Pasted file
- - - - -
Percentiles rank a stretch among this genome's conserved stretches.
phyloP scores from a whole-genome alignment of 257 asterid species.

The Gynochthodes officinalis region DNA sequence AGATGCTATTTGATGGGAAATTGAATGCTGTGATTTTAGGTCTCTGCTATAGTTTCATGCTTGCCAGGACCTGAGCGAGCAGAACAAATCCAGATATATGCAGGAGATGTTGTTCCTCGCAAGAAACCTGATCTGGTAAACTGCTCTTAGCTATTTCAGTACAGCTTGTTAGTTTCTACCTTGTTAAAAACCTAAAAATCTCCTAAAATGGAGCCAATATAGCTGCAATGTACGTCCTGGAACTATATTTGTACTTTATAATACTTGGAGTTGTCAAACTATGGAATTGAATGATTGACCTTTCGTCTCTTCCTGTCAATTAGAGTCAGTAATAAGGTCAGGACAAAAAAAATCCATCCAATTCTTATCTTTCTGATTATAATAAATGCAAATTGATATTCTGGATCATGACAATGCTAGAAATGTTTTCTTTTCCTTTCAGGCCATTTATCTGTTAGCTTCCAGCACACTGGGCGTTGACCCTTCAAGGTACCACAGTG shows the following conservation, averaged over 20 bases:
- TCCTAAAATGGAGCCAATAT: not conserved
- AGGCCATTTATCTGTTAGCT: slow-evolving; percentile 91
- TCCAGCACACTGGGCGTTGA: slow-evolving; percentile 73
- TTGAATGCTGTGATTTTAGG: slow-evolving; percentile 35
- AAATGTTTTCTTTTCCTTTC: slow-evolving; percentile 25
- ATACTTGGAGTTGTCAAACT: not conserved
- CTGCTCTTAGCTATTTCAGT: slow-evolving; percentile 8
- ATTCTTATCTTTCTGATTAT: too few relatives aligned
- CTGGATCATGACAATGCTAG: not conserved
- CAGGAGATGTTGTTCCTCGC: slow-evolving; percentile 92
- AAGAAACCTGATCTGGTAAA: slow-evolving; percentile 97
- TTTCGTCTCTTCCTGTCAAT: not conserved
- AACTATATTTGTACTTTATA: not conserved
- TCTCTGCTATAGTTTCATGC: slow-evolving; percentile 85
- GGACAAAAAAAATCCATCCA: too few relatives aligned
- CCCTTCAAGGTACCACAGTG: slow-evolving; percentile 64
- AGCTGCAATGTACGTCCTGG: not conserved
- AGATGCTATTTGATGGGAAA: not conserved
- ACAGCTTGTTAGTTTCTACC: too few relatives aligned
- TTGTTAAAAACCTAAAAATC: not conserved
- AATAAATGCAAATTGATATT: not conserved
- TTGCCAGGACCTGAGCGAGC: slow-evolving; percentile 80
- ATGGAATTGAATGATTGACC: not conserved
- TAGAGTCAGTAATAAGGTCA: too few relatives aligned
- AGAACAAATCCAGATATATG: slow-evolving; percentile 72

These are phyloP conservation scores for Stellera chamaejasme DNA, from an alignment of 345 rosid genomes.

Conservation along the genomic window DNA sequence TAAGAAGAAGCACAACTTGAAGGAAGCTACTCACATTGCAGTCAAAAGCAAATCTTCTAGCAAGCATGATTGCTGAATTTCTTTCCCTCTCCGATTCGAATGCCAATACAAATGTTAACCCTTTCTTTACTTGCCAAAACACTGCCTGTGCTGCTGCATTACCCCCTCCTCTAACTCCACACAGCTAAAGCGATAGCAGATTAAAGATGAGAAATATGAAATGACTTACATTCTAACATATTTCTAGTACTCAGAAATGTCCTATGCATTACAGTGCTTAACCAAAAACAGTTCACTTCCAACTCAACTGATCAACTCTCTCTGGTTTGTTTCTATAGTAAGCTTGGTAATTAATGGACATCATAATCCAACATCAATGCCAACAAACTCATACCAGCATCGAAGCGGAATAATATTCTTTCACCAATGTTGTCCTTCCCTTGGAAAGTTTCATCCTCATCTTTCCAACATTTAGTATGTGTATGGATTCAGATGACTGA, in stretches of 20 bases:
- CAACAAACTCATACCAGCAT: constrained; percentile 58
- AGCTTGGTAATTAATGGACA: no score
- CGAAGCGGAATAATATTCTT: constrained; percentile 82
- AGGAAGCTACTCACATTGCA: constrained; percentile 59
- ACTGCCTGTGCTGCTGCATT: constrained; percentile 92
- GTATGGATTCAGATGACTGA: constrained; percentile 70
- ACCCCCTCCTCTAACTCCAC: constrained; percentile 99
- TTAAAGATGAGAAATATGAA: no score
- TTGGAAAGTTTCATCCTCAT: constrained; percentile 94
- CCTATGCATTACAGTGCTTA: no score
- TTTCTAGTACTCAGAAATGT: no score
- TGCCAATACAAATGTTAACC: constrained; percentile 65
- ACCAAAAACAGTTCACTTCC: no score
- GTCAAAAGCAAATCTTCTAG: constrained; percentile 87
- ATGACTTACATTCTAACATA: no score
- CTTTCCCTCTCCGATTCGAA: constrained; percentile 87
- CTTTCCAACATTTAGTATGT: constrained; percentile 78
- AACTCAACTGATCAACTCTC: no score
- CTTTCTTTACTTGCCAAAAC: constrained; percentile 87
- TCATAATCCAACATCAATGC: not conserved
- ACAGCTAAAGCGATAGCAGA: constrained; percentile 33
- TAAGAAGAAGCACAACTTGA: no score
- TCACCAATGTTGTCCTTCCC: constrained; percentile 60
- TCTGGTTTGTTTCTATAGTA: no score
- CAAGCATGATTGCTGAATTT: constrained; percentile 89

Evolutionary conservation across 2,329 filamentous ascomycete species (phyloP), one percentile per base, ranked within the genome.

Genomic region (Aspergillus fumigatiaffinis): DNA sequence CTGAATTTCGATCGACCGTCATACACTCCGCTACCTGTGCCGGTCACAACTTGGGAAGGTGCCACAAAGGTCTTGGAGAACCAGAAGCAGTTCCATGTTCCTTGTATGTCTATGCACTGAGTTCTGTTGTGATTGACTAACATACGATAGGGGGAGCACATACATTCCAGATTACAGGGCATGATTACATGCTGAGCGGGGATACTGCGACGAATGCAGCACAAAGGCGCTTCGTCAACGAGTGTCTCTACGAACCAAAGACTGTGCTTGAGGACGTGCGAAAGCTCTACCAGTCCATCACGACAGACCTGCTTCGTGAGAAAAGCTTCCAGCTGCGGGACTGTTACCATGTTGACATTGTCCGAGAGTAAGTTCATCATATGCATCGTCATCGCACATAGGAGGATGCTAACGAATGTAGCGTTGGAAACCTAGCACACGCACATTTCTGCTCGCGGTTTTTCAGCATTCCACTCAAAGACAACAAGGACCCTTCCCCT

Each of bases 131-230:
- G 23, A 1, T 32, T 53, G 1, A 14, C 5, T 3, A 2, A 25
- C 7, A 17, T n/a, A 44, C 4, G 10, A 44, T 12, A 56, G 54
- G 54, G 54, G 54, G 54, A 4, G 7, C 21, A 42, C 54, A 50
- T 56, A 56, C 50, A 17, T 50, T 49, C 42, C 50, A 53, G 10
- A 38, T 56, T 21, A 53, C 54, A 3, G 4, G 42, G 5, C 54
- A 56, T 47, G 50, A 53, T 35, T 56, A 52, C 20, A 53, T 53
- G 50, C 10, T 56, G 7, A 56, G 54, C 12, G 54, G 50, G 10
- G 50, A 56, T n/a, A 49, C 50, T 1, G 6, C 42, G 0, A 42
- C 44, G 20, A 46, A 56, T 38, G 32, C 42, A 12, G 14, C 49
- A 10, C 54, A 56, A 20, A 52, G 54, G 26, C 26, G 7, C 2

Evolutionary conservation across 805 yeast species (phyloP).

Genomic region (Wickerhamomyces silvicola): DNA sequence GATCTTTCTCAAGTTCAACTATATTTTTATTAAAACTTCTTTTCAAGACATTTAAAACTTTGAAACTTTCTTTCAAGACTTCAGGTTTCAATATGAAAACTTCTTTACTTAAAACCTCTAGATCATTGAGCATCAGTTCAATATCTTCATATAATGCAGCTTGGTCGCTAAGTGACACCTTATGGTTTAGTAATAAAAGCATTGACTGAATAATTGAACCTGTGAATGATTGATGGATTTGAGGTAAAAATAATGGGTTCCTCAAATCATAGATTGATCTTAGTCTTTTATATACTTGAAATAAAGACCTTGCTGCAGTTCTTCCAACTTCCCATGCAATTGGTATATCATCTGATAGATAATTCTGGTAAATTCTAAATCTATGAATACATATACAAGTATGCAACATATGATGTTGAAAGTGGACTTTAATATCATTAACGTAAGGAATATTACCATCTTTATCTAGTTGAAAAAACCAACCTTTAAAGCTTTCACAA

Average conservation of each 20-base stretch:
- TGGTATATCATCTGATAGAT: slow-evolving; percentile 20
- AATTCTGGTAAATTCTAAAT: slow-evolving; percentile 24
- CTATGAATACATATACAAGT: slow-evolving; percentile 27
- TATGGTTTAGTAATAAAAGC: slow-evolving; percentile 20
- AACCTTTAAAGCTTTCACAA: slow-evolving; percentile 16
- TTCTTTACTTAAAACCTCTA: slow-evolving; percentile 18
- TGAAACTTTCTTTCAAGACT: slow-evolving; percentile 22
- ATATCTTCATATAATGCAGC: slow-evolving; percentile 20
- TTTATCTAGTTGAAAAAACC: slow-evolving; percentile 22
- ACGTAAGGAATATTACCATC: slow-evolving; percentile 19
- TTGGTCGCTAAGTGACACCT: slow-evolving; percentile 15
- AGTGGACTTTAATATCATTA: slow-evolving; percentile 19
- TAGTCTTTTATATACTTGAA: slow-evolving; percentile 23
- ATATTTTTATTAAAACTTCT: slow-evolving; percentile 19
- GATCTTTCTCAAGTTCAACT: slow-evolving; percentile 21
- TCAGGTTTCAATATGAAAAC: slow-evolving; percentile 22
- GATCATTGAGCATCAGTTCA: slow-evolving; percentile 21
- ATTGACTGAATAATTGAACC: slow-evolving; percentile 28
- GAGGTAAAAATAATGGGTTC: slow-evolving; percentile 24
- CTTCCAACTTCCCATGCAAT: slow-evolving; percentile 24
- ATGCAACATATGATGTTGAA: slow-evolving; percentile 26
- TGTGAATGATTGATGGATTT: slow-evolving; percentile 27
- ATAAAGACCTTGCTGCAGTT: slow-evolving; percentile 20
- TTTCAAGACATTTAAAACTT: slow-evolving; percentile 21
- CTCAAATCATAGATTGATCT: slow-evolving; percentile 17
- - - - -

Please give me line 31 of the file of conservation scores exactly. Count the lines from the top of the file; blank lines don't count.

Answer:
- CAACAAACTCATACCAGCAT: constrained; percentile 58